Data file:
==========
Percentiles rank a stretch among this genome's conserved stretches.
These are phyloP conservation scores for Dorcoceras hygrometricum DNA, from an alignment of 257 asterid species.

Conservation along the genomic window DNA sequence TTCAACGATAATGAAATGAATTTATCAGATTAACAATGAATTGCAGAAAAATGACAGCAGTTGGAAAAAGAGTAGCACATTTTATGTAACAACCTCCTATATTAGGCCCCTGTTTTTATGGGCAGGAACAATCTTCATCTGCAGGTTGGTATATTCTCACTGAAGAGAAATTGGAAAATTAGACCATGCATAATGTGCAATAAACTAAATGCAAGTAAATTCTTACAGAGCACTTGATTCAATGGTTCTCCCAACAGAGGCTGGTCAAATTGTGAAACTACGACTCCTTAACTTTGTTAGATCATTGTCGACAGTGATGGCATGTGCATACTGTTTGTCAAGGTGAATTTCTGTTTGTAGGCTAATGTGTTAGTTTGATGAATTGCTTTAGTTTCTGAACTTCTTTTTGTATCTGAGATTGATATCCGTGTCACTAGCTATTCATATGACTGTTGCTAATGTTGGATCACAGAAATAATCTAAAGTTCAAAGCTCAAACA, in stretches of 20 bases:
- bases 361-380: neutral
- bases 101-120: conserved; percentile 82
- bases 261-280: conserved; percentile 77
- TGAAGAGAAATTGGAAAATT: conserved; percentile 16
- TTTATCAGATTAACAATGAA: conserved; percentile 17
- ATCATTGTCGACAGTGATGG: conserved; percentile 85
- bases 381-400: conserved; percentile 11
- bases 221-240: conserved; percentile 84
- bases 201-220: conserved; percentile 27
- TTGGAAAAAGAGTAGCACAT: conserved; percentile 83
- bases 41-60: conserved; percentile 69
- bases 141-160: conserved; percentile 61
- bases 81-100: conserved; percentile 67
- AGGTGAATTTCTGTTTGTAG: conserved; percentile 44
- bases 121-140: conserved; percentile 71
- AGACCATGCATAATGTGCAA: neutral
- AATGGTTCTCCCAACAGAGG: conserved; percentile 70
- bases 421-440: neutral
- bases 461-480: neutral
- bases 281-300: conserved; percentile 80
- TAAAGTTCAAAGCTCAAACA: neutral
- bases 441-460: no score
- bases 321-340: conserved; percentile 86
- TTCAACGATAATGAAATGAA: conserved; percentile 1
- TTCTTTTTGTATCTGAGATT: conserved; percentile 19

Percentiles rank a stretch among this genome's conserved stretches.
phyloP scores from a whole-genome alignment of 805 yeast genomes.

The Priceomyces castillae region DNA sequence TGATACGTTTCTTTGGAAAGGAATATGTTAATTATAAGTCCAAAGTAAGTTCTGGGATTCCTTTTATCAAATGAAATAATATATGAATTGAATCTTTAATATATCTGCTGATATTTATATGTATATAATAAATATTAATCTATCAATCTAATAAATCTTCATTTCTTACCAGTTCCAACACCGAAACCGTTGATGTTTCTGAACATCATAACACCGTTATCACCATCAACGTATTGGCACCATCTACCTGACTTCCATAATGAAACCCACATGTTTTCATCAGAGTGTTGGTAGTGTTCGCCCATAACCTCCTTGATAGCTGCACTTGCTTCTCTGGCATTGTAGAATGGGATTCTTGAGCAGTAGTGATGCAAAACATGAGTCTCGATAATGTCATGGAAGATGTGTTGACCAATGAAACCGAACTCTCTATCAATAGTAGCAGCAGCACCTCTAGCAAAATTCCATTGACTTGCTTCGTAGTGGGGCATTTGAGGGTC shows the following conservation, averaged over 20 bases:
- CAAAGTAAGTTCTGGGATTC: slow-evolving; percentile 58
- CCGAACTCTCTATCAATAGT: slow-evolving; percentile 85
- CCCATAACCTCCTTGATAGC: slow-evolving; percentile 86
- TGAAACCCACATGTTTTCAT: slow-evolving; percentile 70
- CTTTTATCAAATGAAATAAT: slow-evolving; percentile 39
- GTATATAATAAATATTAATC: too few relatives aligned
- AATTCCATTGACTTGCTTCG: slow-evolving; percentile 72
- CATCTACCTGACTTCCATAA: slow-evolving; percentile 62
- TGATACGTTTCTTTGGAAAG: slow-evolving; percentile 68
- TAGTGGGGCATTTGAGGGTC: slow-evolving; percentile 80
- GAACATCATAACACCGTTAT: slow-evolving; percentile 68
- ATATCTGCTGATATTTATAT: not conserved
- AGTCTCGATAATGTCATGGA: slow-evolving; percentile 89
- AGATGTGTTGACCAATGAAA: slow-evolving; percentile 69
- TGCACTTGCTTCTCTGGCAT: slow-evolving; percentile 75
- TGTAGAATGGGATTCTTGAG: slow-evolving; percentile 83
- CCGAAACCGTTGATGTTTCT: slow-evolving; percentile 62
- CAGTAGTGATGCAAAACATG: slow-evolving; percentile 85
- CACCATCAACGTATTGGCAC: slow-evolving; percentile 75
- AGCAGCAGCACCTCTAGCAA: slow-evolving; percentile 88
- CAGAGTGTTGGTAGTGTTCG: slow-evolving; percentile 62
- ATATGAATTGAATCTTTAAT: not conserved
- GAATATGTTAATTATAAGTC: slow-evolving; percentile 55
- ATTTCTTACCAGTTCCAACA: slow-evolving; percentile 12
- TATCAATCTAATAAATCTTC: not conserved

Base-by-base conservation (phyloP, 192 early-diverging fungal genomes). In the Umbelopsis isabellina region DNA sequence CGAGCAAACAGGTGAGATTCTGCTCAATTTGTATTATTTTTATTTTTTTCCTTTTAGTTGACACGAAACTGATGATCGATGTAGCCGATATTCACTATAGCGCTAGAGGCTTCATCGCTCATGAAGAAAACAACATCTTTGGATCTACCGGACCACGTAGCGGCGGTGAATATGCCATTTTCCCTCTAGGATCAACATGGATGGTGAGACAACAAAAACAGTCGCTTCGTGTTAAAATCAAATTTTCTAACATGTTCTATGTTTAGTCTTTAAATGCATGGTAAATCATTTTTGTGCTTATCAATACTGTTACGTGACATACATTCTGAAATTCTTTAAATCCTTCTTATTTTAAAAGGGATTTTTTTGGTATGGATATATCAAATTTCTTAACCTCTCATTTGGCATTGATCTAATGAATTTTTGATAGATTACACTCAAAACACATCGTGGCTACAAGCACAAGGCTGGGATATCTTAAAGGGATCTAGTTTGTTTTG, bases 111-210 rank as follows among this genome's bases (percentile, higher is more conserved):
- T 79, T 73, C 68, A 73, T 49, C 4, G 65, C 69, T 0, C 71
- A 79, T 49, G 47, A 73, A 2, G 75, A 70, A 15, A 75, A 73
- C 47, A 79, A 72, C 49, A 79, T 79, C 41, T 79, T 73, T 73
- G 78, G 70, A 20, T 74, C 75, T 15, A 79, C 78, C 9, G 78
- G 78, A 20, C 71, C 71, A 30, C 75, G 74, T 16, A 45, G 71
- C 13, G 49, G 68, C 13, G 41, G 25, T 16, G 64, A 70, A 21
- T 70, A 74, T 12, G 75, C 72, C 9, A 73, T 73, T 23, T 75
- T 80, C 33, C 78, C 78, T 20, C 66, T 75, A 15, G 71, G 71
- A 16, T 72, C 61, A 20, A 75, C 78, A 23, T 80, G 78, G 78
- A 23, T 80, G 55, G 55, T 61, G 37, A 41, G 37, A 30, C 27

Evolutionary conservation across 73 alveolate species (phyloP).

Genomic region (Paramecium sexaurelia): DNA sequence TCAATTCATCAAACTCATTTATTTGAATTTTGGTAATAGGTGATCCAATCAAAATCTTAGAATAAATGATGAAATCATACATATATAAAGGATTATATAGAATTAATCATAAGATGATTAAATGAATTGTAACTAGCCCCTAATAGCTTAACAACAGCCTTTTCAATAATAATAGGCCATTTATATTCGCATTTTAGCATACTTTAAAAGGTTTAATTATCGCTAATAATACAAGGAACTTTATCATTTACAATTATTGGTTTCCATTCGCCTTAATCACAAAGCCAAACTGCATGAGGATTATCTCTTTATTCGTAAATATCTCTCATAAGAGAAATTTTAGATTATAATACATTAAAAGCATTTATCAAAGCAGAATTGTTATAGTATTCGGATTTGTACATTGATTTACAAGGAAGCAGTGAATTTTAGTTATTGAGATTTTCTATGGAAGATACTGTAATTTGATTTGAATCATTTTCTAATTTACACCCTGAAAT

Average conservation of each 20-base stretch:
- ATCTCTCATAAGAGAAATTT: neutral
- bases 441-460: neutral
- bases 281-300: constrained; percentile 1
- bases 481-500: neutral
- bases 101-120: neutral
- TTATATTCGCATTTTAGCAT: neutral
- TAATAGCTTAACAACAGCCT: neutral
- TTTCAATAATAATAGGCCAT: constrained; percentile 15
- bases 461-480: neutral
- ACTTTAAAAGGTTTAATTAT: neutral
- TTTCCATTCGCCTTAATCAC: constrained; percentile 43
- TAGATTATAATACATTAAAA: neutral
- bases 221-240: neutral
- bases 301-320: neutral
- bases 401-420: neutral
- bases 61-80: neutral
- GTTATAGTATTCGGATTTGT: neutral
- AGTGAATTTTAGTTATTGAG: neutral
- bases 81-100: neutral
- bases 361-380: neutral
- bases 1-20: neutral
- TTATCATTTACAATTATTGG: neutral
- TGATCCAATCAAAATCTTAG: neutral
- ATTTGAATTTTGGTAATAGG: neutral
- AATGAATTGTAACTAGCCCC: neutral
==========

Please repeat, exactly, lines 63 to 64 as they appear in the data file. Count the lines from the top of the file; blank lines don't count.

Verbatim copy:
- C 13, G 49, G 68, C 13, G 41, G 25, T 16, G 64, A 70, A 21
- T 70, A 74, T 12, G 75, C 72, C 9, A 73, T 73, T 23, T 75